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How to Deal with Hard Water

How to Deal with Hard Water

Hard water is water that has a high concentration of minerals because it bases through mineral-rich deposits, typically limestone and gypsum.

There are lots of things that can be annoying about hard water, from decreasing how effective soaps and detergents are to increasing how dry and brittle your hair gets, but the most time-consuming part is cleaning up after it. Wait, cleaning up after water? Yes, because hard water can cause staining on surfaces ranging from bathtub and tile to the fixtures. Hard water won’t hurt you, but it is a nuisance so read on for some tips and information to help battle it.

 

Hard Water Stains

Hard water is water that has a high concentration of minerals because it bases through mineral-rich deposits, typically limestone and gypsum.   Those minerals deposit on the surface when the water sits and dries there. These deposits look like a chalky, white residue left behind. While these stains are most noticeable where you see them easily, on shower walls or doors or on sinks and faucets, they also build up inside appliances like your washer, water heater, or dishwasher.

 

Removing Them

Hard water stains are not super difficult to remove, but the more they build up the more work you will have to clean them. There are many cleaners on the market, but you have to make sure you are using one that is appropriate for your surface material. For instance, most shower tile is pretty durable, but some (especially natural stone, like granite) needs special cleaners. Once you find a cleaner that is safe for your surface, follow the instructions carefully, especially if it requires a special type of brush or cloth (this is especially likely for sealed natural stone surfaces). Finally, when you rinse away the cleaner, dry the surface carefully so the rinse water doesn’t leave new stains as it dries.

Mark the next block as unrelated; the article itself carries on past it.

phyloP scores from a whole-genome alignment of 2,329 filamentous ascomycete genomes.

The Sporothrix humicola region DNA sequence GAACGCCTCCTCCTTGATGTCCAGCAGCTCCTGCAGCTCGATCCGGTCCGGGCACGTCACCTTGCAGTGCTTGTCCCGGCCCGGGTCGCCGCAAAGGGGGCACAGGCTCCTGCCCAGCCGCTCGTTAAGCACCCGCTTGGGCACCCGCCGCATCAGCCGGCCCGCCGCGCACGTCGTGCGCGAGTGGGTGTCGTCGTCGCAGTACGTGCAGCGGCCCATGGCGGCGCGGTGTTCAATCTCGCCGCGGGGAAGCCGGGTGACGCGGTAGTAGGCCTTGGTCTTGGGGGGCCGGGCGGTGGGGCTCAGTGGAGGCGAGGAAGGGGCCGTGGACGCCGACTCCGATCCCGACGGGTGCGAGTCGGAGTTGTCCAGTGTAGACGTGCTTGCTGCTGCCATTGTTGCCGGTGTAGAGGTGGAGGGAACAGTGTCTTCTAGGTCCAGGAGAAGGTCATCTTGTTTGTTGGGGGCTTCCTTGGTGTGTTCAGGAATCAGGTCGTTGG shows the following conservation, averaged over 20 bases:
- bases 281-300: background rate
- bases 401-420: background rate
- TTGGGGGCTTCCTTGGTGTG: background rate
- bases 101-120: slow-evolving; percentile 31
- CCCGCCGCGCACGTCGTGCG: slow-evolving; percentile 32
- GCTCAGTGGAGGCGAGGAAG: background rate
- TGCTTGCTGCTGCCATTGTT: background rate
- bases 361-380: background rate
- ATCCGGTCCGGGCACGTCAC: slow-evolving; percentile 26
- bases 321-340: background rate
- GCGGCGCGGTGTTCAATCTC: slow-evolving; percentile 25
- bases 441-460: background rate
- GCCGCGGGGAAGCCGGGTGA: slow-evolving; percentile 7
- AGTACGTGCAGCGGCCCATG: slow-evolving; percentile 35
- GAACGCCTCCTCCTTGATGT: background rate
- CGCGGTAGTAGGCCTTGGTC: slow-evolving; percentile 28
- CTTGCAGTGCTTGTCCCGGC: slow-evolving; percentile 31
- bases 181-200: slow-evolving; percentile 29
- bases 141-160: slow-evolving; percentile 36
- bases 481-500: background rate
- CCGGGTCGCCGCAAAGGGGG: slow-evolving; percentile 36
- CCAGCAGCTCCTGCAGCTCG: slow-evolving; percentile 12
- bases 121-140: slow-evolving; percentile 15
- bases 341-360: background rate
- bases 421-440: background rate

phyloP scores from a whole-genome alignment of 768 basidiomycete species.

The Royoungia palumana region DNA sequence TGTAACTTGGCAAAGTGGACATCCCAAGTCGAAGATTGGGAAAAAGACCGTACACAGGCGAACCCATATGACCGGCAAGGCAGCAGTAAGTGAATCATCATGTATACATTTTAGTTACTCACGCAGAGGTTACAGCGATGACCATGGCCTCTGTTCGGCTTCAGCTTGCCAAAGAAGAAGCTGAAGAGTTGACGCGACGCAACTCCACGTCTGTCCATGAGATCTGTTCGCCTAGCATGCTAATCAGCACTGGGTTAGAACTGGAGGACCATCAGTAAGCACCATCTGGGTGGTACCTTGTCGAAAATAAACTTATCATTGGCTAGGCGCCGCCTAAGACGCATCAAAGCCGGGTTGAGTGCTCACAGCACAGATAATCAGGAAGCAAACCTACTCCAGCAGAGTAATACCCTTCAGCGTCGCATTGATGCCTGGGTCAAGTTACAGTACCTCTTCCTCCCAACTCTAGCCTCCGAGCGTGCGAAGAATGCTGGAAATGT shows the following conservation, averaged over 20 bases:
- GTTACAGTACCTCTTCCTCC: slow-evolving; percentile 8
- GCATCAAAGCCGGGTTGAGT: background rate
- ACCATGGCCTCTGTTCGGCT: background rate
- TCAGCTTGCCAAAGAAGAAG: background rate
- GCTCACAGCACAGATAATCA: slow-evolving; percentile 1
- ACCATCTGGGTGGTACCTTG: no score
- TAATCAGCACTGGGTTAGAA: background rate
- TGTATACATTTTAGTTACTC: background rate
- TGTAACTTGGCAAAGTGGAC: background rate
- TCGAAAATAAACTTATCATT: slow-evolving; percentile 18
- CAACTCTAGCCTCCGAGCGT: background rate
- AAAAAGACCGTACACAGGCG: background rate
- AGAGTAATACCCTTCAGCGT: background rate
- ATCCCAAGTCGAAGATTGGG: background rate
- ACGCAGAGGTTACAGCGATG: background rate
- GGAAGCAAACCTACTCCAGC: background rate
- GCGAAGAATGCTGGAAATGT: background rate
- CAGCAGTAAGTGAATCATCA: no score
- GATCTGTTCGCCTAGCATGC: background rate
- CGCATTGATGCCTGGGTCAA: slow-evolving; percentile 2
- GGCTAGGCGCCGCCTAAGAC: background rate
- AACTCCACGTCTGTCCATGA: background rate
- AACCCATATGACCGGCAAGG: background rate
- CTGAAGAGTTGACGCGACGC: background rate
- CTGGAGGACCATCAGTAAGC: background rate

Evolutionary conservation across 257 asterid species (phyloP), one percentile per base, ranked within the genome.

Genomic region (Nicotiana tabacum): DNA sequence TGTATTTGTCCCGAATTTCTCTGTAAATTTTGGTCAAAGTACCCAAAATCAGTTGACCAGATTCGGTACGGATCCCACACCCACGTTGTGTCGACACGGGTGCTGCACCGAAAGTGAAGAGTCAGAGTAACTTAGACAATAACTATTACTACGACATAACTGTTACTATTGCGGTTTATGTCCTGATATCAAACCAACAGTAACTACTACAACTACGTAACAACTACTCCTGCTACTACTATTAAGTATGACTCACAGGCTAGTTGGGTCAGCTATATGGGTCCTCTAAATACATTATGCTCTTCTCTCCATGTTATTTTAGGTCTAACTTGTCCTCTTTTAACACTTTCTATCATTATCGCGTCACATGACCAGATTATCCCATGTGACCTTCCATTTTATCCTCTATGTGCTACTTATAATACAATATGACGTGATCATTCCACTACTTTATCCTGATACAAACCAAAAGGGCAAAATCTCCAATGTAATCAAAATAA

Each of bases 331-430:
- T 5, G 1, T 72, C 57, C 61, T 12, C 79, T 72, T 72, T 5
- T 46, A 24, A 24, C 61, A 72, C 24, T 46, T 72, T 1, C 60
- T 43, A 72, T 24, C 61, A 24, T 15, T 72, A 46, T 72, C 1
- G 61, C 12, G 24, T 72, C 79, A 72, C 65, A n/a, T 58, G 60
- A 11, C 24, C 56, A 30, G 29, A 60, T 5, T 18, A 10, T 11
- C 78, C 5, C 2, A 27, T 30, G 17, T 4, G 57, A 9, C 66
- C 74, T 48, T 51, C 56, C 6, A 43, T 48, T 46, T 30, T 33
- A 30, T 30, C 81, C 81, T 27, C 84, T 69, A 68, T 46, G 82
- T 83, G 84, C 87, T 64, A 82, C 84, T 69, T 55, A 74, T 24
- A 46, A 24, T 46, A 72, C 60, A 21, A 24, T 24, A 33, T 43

Preventing Them

If you want to prevent hard water staining altogether, you either have to prevent the hard water from drying on a surface or soften the water. There are commercial water softeners available that can help to remove the minerals before the water gets to your sink or tub. Alternatively, you could thoroughly dry the surface each time the water is used, making sure to wipe up all of the wetness and therefore all of the minerals before they can deposit. If you have glass shower doors, keeping a squeegee in there to remove water after a shower will save lots of time.

All of Your Plumbing Needs from Master Plumbing

Give Master Plumbing a call at (301) 650-9100 or contact us online to get more information on how our expert plumbers can help you with your dripping faucet (or just about anything else plumbing related!). We have received Angie’s List Super Service Award recognition for plumbing and drain cleaning every year since 2007, in addition to the Best Plumber award from Best of Bethesda. We are fully licensed, bonded, and insured and our service is unparalleled. Give us a call today—you won’t regret it! To see examples of our projects, follow us on Facebook, Twitter, and Pinterest.

This entry was posted on Friday, October 25th, 2019 at 3:57 pm. Both comments and pings are currently closed.

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